Gardener-mother, 64, reaches dream to complete high school
BAGUIO CITY—Natividad Andawey delivered a valedictory address on behalf of her 200 classmates here on Friday.
It was a moment she was waiting for in more than 50 years. “I am 64 years years old. This is a dream come true,” she said, holding back tears. “This is your inheritance that cannot be stolen.”
Andawey, a mother of six, is one of six gardeners of Burnham Park and Sunshine Park who passed the government’s high school equivalency test. The rest are in their 40s and 50s.
Andawey, who was born in Sabangan, Mountain Province, reached third year at St. Vincent High School in the Mountain Province capital of Bontoc and never had the chance to finish school.
“Then I got married and had to stay in Baguio,” she said.
Andawey, who became a gardener in 1987, works at Burnham Park’s nursery.
Her colleague, Jacinta Buclig, 59, who works at the outer lake gardens of Burnham, considered their “graduation” one of the happiest days of her life.
“Maybe when one of my children graduates two years from now from law school, that will be the happiest,” Buclig said.
But like Andawey, she is back to taking care of the flowers of Burnham hours after changing from their white togas. That is after treating their fellow gardeners to pinikpikan, a Cordilleran chicken stew.
Manuel Fagsao, Estanislao Pagui, Herminia Pumeg-as, Ma. Luisa Patagan, Andawey and Buclig passed their high school equivalency examinations in February.
Twelve gardeners took the exams in August last year and at least three were a few points short from making the grade.
Buclig said it was only on her fifth try that she clinched it.
Andawey thanked Baguio Bishop Carlito Cenzon and their “teacher,” Nonette Bennett, for their success.
Their review was coordinated by Cenzon, with Bennett, a journalist and member of Cenzon’s staff, acting as their tutor for six months.
They started their review sessions in May last year and took the exams in August. They reviewed for two hours almost every day.
Bennett said the biggest hurdle for some of them was returning to a classroom after years of working the soil and tending flowers.
“They said the words are blurring right in front of them,” she said.
Pumeg-as, who works around Burnham Lake, said another problem was learning Filipino. Many of the gardeners are from Mountain Province, where it is easier to converse in English.
Bennett said her students also struggled in composing essays.
“Ma’am Nonette was very patient with us. God knows how hardheaded we can be,” Andawey said. “She never receives anything from us. Sometimes we give her P20 each, but she would use that to treat us and buy us food.”
Bennett said that because of the gardeners’ success, even the street sweepers wanted to join the review classes starting next week.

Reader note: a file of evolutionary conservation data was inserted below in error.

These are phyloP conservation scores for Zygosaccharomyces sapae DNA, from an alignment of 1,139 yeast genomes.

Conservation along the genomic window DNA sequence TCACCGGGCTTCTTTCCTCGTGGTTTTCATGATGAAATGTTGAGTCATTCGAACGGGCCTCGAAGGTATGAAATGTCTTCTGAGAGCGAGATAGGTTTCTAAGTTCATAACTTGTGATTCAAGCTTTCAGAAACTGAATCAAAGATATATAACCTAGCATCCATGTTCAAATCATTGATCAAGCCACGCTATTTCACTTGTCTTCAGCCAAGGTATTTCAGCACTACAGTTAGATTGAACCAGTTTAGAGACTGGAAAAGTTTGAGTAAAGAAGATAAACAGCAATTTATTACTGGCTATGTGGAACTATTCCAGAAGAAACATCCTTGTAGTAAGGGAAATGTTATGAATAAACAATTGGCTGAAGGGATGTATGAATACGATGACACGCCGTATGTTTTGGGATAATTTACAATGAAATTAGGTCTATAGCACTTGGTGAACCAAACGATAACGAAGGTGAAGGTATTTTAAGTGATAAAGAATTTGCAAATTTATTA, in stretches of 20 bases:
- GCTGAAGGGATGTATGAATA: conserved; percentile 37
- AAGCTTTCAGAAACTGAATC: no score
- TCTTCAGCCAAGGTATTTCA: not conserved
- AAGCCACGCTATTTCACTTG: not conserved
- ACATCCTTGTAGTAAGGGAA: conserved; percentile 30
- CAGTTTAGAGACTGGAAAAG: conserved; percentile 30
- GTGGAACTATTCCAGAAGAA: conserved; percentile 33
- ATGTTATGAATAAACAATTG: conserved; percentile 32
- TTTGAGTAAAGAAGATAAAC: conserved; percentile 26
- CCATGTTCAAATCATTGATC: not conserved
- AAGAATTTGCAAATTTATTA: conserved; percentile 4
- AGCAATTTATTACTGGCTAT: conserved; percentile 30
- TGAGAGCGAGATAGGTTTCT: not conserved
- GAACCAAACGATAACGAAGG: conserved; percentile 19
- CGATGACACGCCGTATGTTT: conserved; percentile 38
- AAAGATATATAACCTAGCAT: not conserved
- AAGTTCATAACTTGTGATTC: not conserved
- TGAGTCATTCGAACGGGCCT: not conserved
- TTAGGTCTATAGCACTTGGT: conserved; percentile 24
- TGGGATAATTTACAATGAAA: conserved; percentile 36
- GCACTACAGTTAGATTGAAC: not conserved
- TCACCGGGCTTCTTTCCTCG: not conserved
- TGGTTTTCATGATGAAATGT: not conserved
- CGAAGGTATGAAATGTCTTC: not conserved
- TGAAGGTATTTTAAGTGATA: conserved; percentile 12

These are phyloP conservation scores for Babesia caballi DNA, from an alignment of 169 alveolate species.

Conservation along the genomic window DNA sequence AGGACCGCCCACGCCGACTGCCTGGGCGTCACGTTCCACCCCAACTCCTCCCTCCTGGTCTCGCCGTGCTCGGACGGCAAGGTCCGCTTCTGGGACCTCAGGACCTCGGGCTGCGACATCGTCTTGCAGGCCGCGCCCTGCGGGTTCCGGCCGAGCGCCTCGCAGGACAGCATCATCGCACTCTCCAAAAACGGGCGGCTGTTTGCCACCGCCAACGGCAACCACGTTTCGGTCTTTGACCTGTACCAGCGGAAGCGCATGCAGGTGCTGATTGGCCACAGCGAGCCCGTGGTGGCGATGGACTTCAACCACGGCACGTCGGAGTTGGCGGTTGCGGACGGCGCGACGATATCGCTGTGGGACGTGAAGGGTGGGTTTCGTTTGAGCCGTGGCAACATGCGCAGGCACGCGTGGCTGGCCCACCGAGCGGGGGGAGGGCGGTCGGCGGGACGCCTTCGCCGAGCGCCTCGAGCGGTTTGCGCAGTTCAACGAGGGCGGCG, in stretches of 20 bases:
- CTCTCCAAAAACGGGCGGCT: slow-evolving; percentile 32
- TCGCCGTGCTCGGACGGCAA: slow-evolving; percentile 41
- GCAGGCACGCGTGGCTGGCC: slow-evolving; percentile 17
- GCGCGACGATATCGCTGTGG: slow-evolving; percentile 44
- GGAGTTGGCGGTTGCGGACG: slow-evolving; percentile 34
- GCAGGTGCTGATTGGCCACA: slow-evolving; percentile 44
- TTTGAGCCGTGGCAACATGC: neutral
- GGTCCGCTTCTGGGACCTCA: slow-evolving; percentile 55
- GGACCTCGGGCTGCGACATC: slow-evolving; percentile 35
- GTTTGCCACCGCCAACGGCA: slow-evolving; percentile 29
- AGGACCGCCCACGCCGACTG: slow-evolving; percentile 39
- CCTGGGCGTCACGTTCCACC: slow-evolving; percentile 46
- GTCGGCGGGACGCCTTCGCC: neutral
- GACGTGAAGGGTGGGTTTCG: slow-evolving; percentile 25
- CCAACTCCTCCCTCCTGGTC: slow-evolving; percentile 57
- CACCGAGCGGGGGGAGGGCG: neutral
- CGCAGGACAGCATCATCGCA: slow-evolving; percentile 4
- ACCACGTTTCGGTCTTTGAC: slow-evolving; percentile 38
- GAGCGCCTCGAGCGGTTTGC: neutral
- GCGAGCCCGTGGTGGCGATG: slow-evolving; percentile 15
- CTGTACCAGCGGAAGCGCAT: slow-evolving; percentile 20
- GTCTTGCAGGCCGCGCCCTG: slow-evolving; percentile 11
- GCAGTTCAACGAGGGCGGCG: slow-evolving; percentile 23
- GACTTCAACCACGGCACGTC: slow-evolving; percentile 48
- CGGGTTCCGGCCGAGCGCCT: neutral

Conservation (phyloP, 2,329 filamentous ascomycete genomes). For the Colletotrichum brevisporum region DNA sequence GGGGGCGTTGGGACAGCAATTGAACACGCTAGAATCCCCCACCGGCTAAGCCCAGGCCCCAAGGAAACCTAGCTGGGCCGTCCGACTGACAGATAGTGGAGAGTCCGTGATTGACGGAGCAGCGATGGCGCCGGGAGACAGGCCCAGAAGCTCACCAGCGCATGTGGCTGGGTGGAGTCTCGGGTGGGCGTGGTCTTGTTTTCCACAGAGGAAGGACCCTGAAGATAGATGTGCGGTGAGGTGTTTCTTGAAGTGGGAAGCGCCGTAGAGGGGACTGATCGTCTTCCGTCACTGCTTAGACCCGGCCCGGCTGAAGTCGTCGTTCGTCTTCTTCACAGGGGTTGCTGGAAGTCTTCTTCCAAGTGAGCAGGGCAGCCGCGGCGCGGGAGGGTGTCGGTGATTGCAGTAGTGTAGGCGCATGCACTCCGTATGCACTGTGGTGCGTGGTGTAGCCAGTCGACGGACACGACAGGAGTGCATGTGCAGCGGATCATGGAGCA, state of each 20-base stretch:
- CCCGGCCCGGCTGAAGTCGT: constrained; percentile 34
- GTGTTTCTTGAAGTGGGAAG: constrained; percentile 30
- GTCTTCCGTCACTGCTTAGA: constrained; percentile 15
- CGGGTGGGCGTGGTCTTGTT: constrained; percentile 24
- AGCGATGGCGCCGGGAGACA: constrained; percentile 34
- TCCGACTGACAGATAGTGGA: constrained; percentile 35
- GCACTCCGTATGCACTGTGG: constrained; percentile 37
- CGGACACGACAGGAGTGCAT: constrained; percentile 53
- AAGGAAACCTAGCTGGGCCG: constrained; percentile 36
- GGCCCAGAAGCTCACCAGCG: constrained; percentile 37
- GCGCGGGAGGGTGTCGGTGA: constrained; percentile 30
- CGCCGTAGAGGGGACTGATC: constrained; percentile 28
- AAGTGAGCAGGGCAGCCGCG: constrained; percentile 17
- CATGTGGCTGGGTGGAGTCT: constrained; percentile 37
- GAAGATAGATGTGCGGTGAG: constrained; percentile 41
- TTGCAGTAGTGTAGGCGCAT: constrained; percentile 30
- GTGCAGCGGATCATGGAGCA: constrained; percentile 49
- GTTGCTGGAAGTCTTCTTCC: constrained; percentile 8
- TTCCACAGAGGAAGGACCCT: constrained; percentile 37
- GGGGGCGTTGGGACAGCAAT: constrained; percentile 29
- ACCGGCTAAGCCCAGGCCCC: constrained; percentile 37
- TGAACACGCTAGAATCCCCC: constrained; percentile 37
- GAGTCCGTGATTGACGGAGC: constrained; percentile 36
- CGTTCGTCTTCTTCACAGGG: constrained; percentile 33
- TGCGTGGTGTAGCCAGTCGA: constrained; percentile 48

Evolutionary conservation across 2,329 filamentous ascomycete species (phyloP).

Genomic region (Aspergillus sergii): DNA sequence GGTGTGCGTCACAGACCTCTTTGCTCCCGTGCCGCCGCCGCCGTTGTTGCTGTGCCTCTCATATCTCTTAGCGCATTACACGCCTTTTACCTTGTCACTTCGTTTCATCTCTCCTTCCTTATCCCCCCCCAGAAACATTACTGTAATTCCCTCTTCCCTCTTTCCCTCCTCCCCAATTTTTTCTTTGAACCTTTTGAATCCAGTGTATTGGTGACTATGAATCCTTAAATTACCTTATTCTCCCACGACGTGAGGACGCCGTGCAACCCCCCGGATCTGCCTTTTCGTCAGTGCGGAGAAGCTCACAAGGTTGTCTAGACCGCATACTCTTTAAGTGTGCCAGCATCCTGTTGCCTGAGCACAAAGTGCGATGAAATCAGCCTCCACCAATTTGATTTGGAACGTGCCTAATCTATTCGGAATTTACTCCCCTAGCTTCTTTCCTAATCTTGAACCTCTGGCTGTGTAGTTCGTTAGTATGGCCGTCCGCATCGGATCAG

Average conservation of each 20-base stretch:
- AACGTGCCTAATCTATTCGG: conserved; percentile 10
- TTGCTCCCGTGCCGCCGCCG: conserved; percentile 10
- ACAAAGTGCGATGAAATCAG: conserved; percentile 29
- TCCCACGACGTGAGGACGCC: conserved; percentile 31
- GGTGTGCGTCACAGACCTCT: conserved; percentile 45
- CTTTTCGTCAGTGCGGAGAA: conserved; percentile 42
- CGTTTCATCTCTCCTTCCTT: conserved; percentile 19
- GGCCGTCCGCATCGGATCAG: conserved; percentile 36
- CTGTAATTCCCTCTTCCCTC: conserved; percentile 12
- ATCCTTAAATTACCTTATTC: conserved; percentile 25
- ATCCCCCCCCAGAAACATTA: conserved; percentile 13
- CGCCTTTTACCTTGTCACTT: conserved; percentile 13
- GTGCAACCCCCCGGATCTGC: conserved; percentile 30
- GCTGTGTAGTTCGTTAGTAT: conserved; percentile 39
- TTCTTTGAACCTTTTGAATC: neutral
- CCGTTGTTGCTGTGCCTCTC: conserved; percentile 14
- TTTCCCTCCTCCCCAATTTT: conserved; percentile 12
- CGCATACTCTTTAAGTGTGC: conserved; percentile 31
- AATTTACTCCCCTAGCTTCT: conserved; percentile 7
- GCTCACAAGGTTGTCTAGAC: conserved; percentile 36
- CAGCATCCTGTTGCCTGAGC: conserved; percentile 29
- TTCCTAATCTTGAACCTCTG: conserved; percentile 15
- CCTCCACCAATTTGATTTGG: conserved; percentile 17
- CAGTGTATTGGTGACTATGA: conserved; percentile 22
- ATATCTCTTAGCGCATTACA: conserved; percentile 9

Fagsao, 47, a gardener at Sunshine Park, said his graduation encouraged him to plan taking up law.
“Now, I believe I can continue with my dreams,” he said.
There are at least 80 gardeners employed by the city government to make the park a bed of roses.
“Being with flowers is relaxing work,” Buclig said.
Their most stressful periods are during storms and Panagbenga (Baguio Flower Festival).
Andawey and the nursery crew keep flowers to replace blooms lost during storms and those trampled on by tourists and residents during the flower festival held every February.
“We were the ones who didn’t finish our education, but sometimes it is the tourists who should be educated to take care of the flowers,” Andawey said.
Oldest mom in Rosales
In Pangasinan, a 101-year-old mother of six was honored by a local shopping mall during its Mother’s Day program on Saturday as the oldest mother in Rosales town.
Known in her village as Inang Isyang, Lucresia Tamin brought up her children to become good, law-abiding citizens.
“She brought us up … and she did well. No one among us ever got hooked on any vice. We are not drunkards, we don’t gamble and we don’t take drugs. We were never imprisoned. She may be uneducated and poor, but she gave us proper moral upbringing,” said her eldest child, Arcadio, 64.
Tamin, who used to sell vegetables around Pangasinan, lives by herself in Barangay Rizal and does household chores despite her poor eyesight.
Arcadio, who lives next door, prepares his mother’s daily breakfast of tea and bread. Arcadio’s wife cooks lunch and dinner for Tamin.
“She doesn’t want to live with any of us, her children, because she doesn’t want to interfere [in our domestic affairs],” Arcadio said.
Tamin said her children were her source of happiness. With a report from Marla Viray, Inquirer Northern Luzon
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